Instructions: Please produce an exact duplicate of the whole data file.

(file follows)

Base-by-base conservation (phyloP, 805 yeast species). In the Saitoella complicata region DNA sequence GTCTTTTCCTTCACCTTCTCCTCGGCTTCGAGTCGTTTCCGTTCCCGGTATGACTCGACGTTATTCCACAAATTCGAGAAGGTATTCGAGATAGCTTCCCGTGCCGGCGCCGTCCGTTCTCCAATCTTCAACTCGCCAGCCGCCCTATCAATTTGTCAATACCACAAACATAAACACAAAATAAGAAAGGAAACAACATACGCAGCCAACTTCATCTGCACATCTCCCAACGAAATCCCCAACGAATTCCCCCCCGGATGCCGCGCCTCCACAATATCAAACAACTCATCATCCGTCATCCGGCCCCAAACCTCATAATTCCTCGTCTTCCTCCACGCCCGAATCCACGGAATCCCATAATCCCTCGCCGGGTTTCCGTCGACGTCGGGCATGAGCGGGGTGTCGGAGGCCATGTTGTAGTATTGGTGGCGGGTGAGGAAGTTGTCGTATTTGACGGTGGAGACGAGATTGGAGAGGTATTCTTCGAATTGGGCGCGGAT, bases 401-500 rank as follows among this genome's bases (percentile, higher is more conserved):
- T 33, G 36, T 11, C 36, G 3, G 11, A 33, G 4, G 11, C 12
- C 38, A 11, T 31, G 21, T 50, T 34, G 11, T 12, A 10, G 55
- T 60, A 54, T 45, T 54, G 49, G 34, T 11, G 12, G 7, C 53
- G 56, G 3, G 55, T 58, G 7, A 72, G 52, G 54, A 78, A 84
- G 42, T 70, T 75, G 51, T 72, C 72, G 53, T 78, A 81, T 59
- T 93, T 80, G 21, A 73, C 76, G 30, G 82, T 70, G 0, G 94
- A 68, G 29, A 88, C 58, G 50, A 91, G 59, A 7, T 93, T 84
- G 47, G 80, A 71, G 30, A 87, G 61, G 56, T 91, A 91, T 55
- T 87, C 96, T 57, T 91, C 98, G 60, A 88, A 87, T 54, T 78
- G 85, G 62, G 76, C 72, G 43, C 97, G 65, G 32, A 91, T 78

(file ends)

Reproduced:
Base-by-base conservation (phyloP, 805 yeast species). In the Saitoella complicata region DNA sequence GTCTTTTCCTTCACCTTCTCCTCGGCTTCGAGTCGTTTCCGTTCCCGGTATGACTCGACGTTATTCCACAAATTCGAGAAGGTATTCGAGATAGCTTCCCGTGCCGGCGCCGTCCGTTCTCCAATCTTCAACTCGCCAGCCGCCCTATCAATTTGTCAATACCACAAACATAAACACAAAATAAGAAAGGAAACAACATACGCAGCCAACTTCATCTGCACATCTCCCAACGAAATCCCCAACGAATTCCCCCCCGGATGCCGCGCCTCCACAATATCAAACAACTCATCATCCGTCATCCGGCCCCAAACCTCATAATTCCTCGTCTTCCTCCACGCCCGAATCCACGGAATCCCATAATCCCTCGCCGGGTTTCCGTCGACGTCGGGCATGAGCGGGGTGTCGGAGGCCATGTTGTAGTATTGGTGGCGGGTGAGGAAGTTGTCGTATTTGACGGTGGAGACGAGATTGGAGAGGTATTCTTCGAATTGGGCGCGGAT, bases 401-500 rank as follows among this genome's bases (percentile, higher is more conserved):
- T 33, G 36, T 11, C 36, G 3, G 11, A 33, G 4, G 11, C 12
- C 38, A 11, T 31, G 21, T 50, T 34, G 11, T 12, A 10, G 55
- T 60, A 54, T 45, T 54, G 49, G 34, T 11, G 12, G 7, C 53
- G 56, G 3, G 55, T 58, G 7, A 72, G 52, G 54, A 78, A 84
- G 42, T 70, T 75, G 51, T 72, C 72, G 53, T 78, A 81, T 59
- T 93, T 80, G 21, A 73, C 76, G 30, G 82, T 70, G 0, G 94
- A 68, G 29, A 88, C 58, G 50, A 91, G 59, A 7, T 93, T 84
- G 47, G 80, A 71, G 30, A 87, G 61, G 56, T 91, A 91, T 55
- T 87, C 96, T 57, T 91, C 98, G 60, A 88, A 87, T 54, T 78
- G 85, G 62, G 76, C 72, G 43, C 97, G 65, G 32, A 91, T 78